Agent Orange, manufactured by Monsanto and Dow, was used by American – authorized by President John F. Kennedy as Operation Ranch Hand in 1961 — and South Vietnamese forces to destroy crops and defoliate the trees and bushes of the North Vietnamese enemy.
Rhodes, who now divides his time between Alabaster and Vietnam, has written a book about his experience in the war and in dealing with the after-effects of Agent Orange. The book, Diary of a Former Enemy, is published only in Vietnamese, and proceeds from its sale go to Vietnamese victims of Agent Orange.
Rhodes shared a little history with Weld for this interview.
Weld: What is the book about?
James Rhodes: My war and Agent Orange experience, written as therapy. … My Veteran’s Administration therapist, years ago, suggested I do this, but I don’t think they ever thought it would actually go to print and be a bestseller. Who knew?
Weld: So, what happened to you in the war? What was the effect of Agent Orange on you?
JR: Have had 14 “growths” cut out of me — none by the US government. … [I became a] participant in the Agent Orange legal action where veterans got shafted by lawyers. … I was at the high end of the scale; I got $6,000 — that is, $1,000 [per] year for six years — while the lawyers got millions.
Weld: How did you come to be in Vietnam?
JR: I went to Vietnam because my name was not George Bush and I could not hide out in the Alabama National Guard; my name was not Bill Clinton and I could not protest; … my name was not Dick Cheney and I could not claim to be 4-F; and I was not skilled enough to flee to Canada and be pardoned by President Carter!
The USAF [recruiter] promised me I would be in the band. Ended up as a crew chief on a search and rescue team.
Weld: What is your relationship with the country of Vietnam today?
JR: I love Vietnam. The people have been great to us. They actually saved my life, as I could not get treatment for any of my Agent Orange conditions in this country. The Vietnamese had pity and compassion for me. They treated me as a long-lost relative. They are better Christians than any preacher you will meet in this country. Being around poor farmers whose only goal in life is to make Buddha, Jesus, or Baha’u’llah proud puts life in its correct focus, I think. We [he and wife Nina Avina-Rhodes] spend a great deal of time in the Hanoi area.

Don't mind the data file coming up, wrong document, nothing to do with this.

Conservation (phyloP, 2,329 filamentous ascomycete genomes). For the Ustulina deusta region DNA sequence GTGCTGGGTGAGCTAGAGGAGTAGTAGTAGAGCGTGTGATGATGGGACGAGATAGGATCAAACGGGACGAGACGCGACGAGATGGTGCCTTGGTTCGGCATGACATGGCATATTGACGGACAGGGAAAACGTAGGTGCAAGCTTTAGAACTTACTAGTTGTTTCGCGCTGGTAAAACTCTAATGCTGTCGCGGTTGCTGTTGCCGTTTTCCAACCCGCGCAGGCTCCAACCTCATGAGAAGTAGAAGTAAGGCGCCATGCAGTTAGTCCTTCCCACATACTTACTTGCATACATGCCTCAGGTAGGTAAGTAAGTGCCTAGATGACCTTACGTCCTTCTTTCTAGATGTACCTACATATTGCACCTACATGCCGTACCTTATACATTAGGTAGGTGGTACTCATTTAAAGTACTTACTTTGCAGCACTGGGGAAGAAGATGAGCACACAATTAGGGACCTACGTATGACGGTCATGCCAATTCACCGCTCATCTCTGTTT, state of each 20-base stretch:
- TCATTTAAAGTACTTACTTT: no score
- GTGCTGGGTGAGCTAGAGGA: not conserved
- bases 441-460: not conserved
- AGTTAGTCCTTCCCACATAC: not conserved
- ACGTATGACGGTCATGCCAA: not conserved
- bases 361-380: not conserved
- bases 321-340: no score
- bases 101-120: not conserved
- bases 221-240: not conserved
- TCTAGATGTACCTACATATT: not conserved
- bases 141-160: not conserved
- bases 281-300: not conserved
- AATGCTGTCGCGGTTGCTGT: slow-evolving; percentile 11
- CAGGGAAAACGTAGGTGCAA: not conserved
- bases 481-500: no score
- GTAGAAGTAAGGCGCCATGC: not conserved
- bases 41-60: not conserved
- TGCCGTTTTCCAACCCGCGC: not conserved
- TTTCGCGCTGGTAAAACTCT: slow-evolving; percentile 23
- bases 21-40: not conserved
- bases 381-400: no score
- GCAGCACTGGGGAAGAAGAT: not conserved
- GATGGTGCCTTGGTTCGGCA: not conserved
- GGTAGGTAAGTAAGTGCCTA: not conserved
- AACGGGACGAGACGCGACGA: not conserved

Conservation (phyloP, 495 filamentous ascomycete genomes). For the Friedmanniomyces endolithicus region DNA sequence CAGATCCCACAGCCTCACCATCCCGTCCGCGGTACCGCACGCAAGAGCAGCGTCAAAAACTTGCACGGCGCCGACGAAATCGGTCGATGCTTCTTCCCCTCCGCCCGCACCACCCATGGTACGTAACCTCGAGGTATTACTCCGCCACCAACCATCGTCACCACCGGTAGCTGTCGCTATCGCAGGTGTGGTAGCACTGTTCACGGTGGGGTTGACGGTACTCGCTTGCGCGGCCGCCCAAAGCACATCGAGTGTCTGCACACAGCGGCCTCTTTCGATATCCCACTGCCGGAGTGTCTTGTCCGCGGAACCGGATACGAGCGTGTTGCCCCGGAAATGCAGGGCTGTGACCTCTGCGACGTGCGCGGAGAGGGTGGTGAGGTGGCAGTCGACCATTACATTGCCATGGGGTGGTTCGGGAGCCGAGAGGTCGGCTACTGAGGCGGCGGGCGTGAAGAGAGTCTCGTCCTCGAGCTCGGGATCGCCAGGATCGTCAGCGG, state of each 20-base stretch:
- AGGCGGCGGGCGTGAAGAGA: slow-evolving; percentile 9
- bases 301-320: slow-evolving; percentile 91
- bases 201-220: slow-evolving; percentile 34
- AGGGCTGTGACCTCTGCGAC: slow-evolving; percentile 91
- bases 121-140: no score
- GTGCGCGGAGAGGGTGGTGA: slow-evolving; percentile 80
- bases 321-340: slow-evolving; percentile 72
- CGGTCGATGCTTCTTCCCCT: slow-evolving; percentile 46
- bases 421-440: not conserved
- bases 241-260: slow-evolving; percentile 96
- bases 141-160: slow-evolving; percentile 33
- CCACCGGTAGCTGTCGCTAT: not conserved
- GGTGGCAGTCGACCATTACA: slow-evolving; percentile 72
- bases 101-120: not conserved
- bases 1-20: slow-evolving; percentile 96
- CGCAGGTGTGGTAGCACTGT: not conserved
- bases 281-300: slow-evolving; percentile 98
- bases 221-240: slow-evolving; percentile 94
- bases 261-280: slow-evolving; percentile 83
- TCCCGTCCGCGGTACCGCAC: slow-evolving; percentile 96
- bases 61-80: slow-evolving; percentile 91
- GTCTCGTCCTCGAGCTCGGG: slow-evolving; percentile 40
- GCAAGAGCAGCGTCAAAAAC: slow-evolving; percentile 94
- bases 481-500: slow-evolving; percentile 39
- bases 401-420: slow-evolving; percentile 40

We attempt to spend three-to-six months a year there. When I am there I teach at the university where the U.S. State Department sent me in 2011 — the National Academy of Journalism and Communication in Hanoi. I spent all of 2009 in Hanoi.
Weld: What is your background?
JR: I was a Fulbright educator at Hoc Vien Bao Chi Va Tuyen Truyen (the National Academy of Journalism and Communication). The students are great; the staff and administration are great; public transportation is cheap and they have socialized medicine because, unlike here, people don’t object to paying taxes as long as it benefits others.
Working with the Vietnamese has been great therapy for me and a tremendous religious experience. I have gotten to know, as serious personal friends, people at Vietnam Television International; Voice of Vietnam; Vietnam News Agency; Bao Dien Tu (the government’s online daily); and Quan Doi Nhan Dan (the Army online daily). I have worked for the Vietnamese government at Vietnam Television International, Bao Dien Tu and Quan Doi Nhan Dan.
Weld: Tell us a little about your family.
JR: Dad “Dusty” Rhodes (Navy WWII vet) of Matthews, Alabama; MVP 1954 World Series. Brother David Ronald Rhodes (Wetumpka), 22 years USAF and Army, misdiagnosed after his military [service], which resulted in his untimely death years ago.
Weld: Can you please elaborate?
JR: He had five cancers that went undetected until they killed him. How in hell does this happen?
Weld: Where is the book being released?
JR: Released last month, only in Vietnam, with all my proceeds going to Vietnamese victims of herbicidal poisons — they’re fourth-generation now.
Do note that New Jersey veteran George Mizo was wounded in combat, sent to Japan for mending and returned to combat. He was then wounded a second time and sent to Japan to mend and also returned to combat. After the third time, he refused to go back to Vietnam and was given a less than honorable discharge — something Bush, Clinton and Cheney did not have to worry about.
He founded, with his German wife, an American 501(c)3 organization to assist the Vietnamese victims of Agent Orange after the war ended. That facility still exists today in Hanoi. It is the Friendship Village. Shortly after its completion, Mizo died of an Agent Orange-related illness. He is my hero, as are all the people who look after these unfortunates.
Some funds [from the book] go to the Friendship Village. Some go to other facilities, of which there are many, as there are many victims countrywide.